Instagram is not reality, and that applies to travel-related content as well.
While social media is certainly a powerful tool for discovering oft-overlooked spots and less-touristy areas, it can also have either an opposite or a boomerang effect. Already iconic and intensely-visited landmarks become even more crowded, and lesser-known gems suddenly start appearing on every alternative traveler’s checklist. In either case, the end result is pretty much the same: huge crowds and a slew of identical Insta-pics.
That is not to say that one shouldn’t take their own photos when visiting a particularly beautiful popular spot. Take for example the viewpoint featured in the Santorini photo above-it is, without doubt, a gorgeous viewpoint, and its sole existence calls for a photo to best treasure your Greek vacation memories.
However, with everybody (rightfully so!) having the same thought and sentiment, the consequence is that of overtourism-which, in my humble opinion, can potentially ruin the vibe. Aside from taking photos of them, sunsets are to be enjoyed and savored, and the presence of too many people can disrupt the moment, leading you to rush and make space for others, maximize your minutes spent there to take the best pic, and to ultimately end up with only a few photos of a sunset that, in reality, you didn’t get to experience.
Overtourism is a real issue, and with Europe-bound travel in full bloom this summer, countless bucket-list destinations and iconic landmarks are suffering its consequences. This year, all sorts of travel metrics-from air travel data, hotel bookings, and the sheer number of tourists-reportedly rose back to a comparable level to those of summer 2019 right before the pandemic hit and brought the entire industry to a halt. According to data analyzed by the hospitality software company OTA Insight, the volume of searches for Venice and Barcelona increased by more than 1500% from the beginning of January 2021 to May 2022. Searches for Paris climbed 1200%. Similarly, hotel searches in the same time period soared, rising eight- and nine-fold for Paris and Barcelona, respectively.
While this, on one hand, is a celebratory win for the travel industry, it also brings countries back to discussing potential measures to curb overtourism in densely visited areas and cities. Conversations around the topic were already happening pre-pandemic, and cities like Croatia’s Dubrovnik were already trying to implement new rules in 2017, when the city installed cameras to count and limit the number of people entering the Old Town. More recently, the Austrian city of Hallstatt built (and soon after took down) a fence to prevent tourists from overcrowding a very Instagrammable viewpoint in the respect of nearby residents.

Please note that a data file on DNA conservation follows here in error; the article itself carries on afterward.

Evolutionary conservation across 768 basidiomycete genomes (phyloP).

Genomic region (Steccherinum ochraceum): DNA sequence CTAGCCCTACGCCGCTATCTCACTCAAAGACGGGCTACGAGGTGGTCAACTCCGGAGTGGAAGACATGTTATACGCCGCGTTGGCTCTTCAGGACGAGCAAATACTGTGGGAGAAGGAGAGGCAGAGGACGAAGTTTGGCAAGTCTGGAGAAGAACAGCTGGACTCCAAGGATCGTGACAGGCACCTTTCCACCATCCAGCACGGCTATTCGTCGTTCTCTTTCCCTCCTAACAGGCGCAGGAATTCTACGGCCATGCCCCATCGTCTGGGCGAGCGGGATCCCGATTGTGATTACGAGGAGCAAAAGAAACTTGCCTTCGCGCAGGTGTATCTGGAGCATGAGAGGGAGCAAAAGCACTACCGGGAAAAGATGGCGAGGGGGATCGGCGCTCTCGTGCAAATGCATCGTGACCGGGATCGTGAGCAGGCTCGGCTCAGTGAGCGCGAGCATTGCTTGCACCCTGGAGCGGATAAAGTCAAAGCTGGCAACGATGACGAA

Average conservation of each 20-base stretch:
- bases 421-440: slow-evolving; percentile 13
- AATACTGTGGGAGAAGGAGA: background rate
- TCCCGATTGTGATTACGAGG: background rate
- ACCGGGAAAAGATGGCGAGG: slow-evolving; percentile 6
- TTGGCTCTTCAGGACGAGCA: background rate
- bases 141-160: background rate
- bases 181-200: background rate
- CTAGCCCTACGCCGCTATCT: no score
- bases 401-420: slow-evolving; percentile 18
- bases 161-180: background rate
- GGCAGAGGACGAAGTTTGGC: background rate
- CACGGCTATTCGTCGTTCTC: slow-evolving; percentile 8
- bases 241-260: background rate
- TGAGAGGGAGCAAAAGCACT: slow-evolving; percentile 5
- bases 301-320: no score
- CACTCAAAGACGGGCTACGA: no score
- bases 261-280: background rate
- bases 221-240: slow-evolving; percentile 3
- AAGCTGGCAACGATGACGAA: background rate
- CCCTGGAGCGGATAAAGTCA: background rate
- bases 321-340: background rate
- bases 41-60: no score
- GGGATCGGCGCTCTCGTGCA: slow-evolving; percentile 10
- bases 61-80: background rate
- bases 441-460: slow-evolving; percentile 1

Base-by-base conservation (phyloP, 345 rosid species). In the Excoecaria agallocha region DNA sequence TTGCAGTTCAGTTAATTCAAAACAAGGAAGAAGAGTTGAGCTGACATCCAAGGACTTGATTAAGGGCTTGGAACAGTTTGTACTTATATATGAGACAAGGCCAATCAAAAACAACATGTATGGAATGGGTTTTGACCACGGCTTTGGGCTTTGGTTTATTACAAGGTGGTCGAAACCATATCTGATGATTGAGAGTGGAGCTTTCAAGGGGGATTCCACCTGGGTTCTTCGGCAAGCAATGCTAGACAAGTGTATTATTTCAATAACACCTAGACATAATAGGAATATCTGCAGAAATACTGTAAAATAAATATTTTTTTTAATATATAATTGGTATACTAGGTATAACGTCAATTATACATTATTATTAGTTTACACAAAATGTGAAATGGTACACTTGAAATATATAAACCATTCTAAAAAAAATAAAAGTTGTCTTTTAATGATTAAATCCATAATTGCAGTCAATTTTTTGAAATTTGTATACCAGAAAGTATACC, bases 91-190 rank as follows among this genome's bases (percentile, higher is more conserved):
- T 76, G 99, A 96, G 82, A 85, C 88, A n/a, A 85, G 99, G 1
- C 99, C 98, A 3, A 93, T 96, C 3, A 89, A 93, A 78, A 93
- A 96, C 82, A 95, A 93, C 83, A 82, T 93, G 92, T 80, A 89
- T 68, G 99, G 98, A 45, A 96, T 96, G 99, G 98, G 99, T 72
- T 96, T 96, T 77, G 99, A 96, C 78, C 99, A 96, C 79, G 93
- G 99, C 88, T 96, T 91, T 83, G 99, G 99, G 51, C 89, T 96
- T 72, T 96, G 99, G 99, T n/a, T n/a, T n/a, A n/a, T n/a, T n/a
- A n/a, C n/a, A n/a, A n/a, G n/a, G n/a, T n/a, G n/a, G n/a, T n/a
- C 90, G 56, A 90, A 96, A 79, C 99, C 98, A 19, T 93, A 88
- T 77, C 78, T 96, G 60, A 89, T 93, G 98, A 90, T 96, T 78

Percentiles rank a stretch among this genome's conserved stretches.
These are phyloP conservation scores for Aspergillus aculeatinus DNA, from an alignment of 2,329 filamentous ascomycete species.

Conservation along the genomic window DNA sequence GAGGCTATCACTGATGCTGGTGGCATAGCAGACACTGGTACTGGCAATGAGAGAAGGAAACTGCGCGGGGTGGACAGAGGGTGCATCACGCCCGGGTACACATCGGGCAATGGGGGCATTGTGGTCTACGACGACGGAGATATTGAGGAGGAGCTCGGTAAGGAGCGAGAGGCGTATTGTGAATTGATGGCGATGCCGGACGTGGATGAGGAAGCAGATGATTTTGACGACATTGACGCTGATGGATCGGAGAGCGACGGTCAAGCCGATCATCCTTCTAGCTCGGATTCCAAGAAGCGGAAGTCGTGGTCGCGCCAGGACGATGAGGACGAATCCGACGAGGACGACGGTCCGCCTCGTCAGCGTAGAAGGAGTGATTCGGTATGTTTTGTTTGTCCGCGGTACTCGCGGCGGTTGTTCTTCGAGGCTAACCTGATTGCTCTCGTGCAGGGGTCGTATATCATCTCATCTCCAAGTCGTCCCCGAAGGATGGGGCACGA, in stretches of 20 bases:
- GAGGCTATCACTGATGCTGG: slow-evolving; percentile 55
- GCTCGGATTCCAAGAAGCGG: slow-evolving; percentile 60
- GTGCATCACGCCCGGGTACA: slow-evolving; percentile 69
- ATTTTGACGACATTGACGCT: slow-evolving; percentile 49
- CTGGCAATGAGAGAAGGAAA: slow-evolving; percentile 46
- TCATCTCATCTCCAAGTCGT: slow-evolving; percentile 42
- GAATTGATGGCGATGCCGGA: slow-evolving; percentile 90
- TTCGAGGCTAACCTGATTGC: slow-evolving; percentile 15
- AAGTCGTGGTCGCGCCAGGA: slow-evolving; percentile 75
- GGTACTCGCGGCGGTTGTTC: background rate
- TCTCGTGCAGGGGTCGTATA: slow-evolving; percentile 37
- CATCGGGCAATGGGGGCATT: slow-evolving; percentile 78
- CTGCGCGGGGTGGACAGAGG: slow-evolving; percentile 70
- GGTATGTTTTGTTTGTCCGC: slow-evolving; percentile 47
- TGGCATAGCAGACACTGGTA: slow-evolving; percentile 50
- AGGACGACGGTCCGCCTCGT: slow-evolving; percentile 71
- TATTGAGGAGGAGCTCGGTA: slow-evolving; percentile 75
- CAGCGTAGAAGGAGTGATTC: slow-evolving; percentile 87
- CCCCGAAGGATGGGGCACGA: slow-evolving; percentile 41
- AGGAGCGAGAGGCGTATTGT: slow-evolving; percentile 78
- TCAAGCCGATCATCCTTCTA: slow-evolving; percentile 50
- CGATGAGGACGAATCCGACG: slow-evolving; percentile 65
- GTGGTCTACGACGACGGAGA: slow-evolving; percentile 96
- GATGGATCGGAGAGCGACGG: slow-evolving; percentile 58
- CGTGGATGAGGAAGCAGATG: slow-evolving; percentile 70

But curbing overtourism isn’t only about people per se. Rather, it’s about what the presence of so many people means for public sites. According to experts, in fact, overtourism often results in damages to environments and landmarks, and can potentially affect animals as well, as it can effectively scare away some species of local fauna. Plus, its repercussions are oftentimes felt by residents of the area who, due to the increase in demand, are often left to face soaring rents and prices.
In 2017, the World Travel & Tourism Council partnered with McKinsey & Company to study the phenomenon of overtourism, and how it impacts the areas in which the issue is most chronic. The official report, in sum, agreed with other leading experts in the field, and stated that the phenomenon brings about five main challenges that sites and cities have to face, including alienated local residents, degraded tourist experience, overloaded infrastructure, damage to nature, and threats to culture and heritage.
In a way, the sunset photo in Oia encapsulates the issue at its core. Sure, it is just a photo-but a photo that speaks to overcrowded areas with few and very lax (if none) access regulations, potential littering, and a possibly degraded experience, where the only organic sunset experience one gets is the one through the camera lens of their phone. And at that point, maybe the picture isn’t worth the crowded, borderline non-sustainable, and potentially culturally-damaging hike.Want more Thrillist? Follow us on Instagram, TikTok, Twitter, Facebook, Pinterest, and YouTube.
Mexican restaurant chain Mad Mex has dropped a new protein, and it’s one of the most popular street foods in Mexico.
Enter, Chicken Al Pastor. It’s traditionally made with pork and grilled on a spinning rotisserie with a pineapple sitting a top, but Mad Mex has put its own spin on it, serving chicken bathed in an Al Pastor marinade with a touch of juicy pineapple.
You can order the protein-packed filling in your favourite burrito, bowl, quesadilla, nachos, or in a taco.
As always, these things are here for a good time, not a long time. Pop into your local Mad Mex restaurant, order delivery or through the Mad Mex app today.